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DURBAN - Struggling pupils will no longer be able to write their Grade 12 examinations over a two-year period after the Department of Basic Education (DBE) announced it was phasing out the multiple examination opportunity (MEO).

This policy, which came into effect in 2017, will be phased out from next year to prevent schools from exercising gatekeeping.

The change means there will be one end-of-year exam for all matriculants irrespective of their performance during the year, and no pupils will be modularised (allowed to write over two years).

Minister of Basic Education, Angie Motshekga, made the announcement last week following a meeting of the Council Of Education Ministers (CEM) last month.

Motshekga said they are phasing out the policy because, although it was developed with good intentions, it had been abused by schools.

Schools prevent struggling pupils from writing for fear they might fail and drag down the school’s matric pass rate.

“Education provision is in the public eye and gets a lot of critique. One of the concerns we have heard from the public is around the multiple examination opportunity.

“We looked critically at some of the more seemingly controversial decisions we have taken as a collective, such as the policy on progression, as well as the MEO,” she said.

She said they were happy with the progression policy as it allowed more than 100000 pupils to get matric certificates and helped arrest the drop-out rate.

“We had to acknowledge as CEM, however, that while well-intentioned, the MEO is being used by some schools as a gatekeeping mechanism, which was not its original intention.

“Instead of assisting vulnerable pupils to get a matric certificate, it was allowing schools to cull pupils through this process and not adequately support them.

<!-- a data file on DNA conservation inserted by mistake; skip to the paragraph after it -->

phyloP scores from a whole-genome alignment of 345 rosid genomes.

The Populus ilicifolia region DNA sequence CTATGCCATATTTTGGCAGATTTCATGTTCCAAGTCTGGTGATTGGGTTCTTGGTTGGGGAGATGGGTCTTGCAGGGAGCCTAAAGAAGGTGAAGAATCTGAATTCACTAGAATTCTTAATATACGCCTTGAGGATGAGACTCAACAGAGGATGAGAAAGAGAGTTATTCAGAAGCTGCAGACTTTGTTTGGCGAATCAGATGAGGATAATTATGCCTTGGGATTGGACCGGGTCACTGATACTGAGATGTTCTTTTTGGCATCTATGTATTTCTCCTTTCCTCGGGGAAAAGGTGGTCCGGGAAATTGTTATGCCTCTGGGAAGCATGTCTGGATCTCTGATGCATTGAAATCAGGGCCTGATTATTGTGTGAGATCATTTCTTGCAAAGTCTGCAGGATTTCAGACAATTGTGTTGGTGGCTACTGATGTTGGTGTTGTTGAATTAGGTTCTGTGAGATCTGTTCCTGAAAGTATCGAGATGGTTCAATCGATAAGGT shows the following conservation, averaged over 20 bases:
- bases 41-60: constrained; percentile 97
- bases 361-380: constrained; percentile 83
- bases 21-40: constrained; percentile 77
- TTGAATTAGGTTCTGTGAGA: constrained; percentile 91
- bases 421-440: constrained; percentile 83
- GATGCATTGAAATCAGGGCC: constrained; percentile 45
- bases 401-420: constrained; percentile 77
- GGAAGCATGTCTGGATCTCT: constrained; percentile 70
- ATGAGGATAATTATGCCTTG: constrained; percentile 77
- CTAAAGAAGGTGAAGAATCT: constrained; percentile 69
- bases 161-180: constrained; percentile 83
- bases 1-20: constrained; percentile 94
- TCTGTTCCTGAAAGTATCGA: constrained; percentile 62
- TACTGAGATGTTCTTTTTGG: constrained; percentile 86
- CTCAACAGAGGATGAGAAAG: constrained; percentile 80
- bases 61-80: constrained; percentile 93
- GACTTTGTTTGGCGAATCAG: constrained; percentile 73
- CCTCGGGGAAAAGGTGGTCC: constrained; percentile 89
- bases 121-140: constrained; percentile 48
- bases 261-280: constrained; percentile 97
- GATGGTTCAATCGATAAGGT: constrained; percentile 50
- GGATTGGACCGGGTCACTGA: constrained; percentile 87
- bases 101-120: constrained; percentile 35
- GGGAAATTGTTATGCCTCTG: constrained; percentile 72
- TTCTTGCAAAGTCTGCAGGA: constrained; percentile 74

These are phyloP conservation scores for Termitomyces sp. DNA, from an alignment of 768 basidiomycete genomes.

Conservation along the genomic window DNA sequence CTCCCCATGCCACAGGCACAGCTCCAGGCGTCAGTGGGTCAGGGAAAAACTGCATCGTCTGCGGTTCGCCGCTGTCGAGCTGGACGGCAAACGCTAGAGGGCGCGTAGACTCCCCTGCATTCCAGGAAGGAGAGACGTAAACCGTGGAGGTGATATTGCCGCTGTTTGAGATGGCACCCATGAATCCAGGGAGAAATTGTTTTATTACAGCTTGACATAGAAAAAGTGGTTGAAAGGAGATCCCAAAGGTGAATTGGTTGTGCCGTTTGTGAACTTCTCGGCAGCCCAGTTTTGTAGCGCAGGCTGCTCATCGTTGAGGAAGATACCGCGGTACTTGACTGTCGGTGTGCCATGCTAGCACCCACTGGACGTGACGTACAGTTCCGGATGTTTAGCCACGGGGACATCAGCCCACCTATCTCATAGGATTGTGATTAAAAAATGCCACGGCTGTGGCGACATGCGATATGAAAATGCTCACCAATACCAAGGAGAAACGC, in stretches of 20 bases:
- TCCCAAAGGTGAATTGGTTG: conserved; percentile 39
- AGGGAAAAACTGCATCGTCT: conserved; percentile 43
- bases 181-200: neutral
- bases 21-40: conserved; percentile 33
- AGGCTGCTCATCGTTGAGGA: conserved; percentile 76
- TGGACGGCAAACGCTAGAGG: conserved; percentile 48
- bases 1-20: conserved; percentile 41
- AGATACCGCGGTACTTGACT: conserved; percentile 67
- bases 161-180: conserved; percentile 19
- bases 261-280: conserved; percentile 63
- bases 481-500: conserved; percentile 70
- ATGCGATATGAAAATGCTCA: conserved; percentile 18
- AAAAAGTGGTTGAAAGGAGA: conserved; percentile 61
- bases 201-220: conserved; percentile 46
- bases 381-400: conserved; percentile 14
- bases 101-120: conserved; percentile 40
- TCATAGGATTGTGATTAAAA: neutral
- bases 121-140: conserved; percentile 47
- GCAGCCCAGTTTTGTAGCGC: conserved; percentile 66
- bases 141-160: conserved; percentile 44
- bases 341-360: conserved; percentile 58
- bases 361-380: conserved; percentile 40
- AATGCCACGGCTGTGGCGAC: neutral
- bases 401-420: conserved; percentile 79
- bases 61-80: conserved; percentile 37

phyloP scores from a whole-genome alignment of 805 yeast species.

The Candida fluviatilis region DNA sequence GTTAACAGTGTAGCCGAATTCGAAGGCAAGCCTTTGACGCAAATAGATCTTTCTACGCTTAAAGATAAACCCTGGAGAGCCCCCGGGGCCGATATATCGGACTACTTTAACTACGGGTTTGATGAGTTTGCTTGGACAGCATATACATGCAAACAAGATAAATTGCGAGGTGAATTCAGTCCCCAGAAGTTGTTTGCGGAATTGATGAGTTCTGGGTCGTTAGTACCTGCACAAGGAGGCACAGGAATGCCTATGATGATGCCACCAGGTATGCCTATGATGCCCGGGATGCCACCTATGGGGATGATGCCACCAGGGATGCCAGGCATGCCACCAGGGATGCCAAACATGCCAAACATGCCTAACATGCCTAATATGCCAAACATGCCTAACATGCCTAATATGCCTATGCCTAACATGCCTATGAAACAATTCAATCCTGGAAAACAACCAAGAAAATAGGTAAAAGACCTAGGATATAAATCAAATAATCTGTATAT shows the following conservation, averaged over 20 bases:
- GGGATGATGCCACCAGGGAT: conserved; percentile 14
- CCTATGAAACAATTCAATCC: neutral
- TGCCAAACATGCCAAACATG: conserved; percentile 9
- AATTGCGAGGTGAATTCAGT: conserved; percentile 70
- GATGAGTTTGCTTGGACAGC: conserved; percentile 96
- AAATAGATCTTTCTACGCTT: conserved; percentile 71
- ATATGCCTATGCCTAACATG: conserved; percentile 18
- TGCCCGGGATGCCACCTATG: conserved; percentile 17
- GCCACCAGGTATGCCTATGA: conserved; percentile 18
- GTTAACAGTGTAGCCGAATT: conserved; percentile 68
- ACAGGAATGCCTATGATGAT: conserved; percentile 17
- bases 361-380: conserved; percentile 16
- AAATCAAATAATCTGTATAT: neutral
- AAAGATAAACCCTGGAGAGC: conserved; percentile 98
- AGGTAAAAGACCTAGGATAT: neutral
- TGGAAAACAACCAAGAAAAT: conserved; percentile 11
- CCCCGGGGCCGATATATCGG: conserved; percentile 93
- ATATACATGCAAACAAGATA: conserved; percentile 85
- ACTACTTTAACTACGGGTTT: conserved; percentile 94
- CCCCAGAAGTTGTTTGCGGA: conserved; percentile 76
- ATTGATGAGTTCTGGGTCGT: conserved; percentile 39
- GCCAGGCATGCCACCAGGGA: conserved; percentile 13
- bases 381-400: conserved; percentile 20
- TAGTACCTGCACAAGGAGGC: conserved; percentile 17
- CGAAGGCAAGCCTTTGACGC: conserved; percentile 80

“For this reason CEM took the bold decision to protect pupils and do away with the MEO from next year,” she said.

Explaining gatekeeping, education spokesperson Elijah Mhlanga said: “In some instances, there will be 20 pupils in a school and the teachers only allow five to write and modularise 15. If four of the five pass, the school will achieve a 90% pass rate, despite 15 children not writing.

“We now have 100% coverage. All the children will write at the same time. There will be no more setting them apart from other pupils because they were being modularised,” he said.

National Teachers Union president Allen Thompson said they were pleased with the change.

“There have been instances where a teacher will teach a class of 80 pupils, but only 30 will write, which was a waste of the teacher’s time,” he said.

“This will also end ill discipline among pupils. Those who knew they would not write were disruptive and did not attend classes. Now they will be more focused and disciplined because they know they will write at the end of the year.”

Professor Labby Ramrathan, Director of School of Education Studies at the University of KwaZulu-Natal, said that for the change to be meaningful, pupils and parents needed to take additional responsibility.

“This will depend on how pupils view matric. Those who see a further chance to study will take the opportunity,” he said.